Friends, Romans, Toastmasters,

lend me your tears …

I never wanted

to excite the cat,

bother the dog,

get a pain in my tummy,

trying to be funny

chasing the bunny


but I’ve started this Path

before running a bath.

I’d love a matchmaker

to help this icebreaker


without any more fuss

come across humorous …

I am a disaster,

in search of a plaster

to cover my mouth

so I don’t need to shout

cover up what I said

so spare you the dread

you’ll fall from your chair

and mutter a prayer

‘We all did love him once

not without cause

if only he’d pause

and stop being a dunce.

As for the rumour

he’s given to humour,

You can pull my leg

about the Easter Egg.

Even write to the bunny

you think I’m not funny.

A Good Friday

I bet you Confucius said 

every day is a good day

or did I read it was on Rumi’s  mind

that “every day’s a day for the good life“?


The local s

Legionnaire peeled off his armour

“They pierced him, 

I saw the nails driven in.

The whipping drew blood,

so did the thorns.

And it was good while it lasted.

Some good guy propped him up 

after he kept on falling down the hill. 

‘Twas good sport

– crucifixions are good for the spirits.”

The brother in the toilet woke,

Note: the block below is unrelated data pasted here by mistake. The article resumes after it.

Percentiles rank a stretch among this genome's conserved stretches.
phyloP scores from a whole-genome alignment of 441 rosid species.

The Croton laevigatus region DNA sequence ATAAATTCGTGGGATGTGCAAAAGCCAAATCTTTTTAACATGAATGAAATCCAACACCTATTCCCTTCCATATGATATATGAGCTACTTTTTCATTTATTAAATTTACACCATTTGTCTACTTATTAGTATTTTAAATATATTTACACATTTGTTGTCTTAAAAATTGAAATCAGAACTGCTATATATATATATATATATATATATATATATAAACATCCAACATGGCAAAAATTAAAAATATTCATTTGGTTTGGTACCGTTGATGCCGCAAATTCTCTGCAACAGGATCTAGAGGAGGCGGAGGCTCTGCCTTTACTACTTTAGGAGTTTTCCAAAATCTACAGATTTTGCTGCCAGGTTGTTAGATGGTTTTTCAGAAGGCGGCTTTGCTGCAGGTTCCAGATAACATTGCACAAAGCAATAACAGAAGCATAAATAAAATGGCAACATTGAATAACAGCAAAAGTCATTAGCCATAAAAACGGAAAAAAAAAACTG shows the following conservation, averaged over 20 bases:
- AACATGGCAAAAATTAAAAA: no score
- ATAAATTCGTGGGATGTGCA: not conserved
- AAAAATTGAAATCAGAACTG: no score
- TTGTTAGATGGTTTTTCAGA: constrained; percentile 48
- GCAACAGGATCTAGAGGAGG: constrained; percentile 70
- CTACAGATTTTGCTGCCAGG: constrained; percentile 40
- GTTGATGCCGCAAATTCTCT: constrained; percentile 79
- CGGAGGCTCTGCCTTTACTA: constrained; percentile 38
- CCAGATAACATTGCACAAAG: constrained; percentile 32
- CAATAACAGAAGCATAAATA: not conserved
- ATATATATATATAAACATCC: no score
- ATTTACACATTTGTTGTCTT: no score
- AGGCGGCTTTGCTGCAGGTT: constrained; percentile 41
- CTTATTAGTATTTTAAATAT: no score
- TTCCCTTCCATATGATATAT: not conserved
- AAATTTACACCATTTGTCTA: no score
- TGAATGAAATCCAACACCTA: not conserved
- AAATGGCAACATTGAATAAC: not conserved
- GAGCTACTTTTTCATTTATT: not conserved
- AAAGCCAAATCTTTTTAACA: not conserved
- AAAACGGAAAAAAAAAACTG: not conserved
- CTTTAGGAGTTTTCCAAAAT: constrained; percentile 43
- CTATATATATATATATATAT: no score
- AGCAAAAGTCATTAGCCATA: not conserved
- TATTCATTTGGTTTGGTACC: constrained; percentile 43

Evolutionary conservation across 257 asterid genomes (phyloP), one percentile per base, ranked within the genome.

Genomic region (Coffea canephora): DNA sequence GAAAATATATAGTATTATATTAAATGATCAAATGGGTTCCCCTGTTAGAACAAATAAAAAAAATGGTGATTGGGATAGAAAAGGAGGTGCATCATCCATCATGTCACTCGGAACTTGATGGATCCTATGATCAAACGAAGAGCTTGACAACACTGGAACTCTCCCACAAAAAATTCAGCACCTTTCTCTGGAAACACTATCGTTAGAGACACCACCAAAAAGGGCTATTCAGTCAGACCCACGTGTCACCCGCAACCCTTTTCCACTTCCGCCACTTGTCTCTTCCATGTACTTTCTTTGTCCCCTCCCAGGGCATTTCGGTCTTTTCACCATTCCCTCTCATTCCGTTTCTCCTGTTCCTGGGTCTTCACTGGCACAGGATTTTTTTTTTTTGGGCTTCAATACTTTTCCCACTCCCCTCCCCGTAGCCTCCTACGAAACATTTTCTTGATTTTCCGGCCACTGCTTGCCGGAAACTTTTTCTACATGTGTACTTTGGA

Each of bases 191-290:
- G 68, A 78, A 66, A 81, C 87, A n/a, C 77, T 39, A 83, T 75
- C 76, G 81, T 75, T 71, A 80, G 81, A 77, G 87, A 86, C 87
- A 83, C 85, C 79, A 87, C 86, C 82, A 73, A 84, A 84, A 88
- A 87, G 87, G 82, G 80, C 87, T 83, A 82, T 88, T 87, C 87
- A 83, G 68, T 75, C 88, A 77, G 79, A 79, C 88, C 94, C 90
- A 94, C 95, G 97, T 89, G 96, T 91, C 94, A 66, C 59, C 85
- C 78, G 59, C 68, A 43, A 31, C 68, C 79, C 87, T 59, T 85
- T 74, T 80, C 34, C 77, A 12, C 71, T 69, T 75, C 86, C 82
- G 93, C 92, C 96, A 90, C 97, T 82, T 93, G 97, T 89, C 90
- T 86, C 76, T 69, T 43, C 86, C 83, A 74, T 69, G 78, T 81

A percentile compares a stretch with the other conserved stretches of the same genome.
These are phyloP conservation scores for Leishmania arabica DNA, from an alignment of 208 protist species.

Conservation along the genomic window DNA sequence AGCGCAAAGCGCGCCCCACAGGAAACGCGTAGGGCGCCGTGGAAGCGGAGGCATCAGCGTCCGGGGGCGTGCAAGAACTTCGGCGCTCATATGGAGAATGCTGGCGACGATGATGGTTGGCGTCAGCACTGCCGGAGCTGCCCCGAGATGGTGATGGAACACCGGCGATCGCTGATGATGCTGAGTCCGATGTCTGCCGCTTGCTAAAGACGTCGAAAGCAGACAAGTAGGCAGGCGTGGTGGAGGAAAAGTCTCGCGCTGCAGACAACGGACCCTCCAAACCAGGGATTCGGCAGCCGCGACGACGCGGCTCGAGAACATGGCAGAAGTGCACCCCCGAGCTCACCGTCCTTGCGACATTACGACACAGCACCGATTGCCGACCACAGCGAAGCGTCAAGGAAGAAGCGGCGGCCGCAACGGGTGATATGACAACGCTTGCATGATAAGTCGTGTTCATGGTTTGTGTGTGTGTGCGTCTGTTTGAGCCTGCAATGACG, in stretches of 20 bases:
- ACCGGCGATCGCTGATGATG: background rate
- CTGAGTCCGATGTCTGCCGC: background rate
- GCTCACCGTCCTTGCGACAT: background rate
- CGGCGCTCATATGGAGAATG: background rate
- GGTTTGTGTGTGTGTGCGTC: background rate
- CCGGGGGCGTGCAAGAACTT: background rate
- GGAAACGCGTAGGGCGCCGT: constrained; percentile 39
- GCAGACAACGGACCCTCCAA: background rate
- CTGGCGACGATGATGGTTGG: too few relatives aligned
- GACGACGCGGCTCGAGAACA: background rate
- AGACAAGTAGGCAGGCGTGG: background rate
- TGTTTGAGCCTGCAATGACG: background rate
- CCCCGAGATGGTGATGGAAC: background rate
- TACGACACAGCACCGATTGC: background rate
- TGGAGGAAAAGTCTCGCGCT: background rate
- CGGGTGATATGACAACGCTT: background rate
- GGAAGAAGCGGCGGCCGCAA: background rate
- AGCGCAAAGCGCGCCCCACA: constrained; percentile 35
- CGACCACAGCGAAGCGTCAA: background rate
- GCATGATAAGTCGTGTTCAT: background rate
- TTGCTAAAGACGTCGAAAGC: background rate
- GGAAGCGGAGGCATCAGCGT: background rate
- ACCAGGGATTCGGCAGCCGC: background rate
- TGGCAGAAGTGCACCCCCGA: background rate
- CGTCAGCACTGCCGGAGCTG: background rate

sat up, sloshed back red wine.

“I loved the way the blood dripped down

‘Twas was a good Friday,

a very good Friday,

well worth remembering.

Even the clouds were black with thunder.”

“So good to hear him chatting with Gestas and Dismas,

vagabonds and vagrants.

A good guy,  suffering fools,

off to have a good long nightfall.

I hear he he promised them a good long heaven

before he kicked his bucket…”

“I heard it said he died for a good cause,

and his crucifixion was a good day for all the people.

Wasn’t it good that at least a smattering of tears believed him? …

swear he saw their grief as good…”

“They certainly didn’t believe he was a good sacrifice to the gods. 

‘Tis a good thing for them they thought him good…”

“What a bloody good Friday,

a good send-off. 

Imagine living your life  looking forward to the good life…”

“There were good-looking women there

having a good cry,


while the centurion stabbed him with a good sharp spear,

a sight to behold, 

a sight to be told

on one of the best good Fridays…”

The lads got pissed that night.

Maybe it was Confucius and Rumi who said

“suffering’s good for the soul

on a good Friday.”

Things could be worse

I could be much worse.

Stranded in Cork Airport,

eating sausages

and potato cakes,

dried white pudding

and fried bacon slices,

chilled orange juice

with Americano by Nescafé.

A disaster of a flight to Manchester,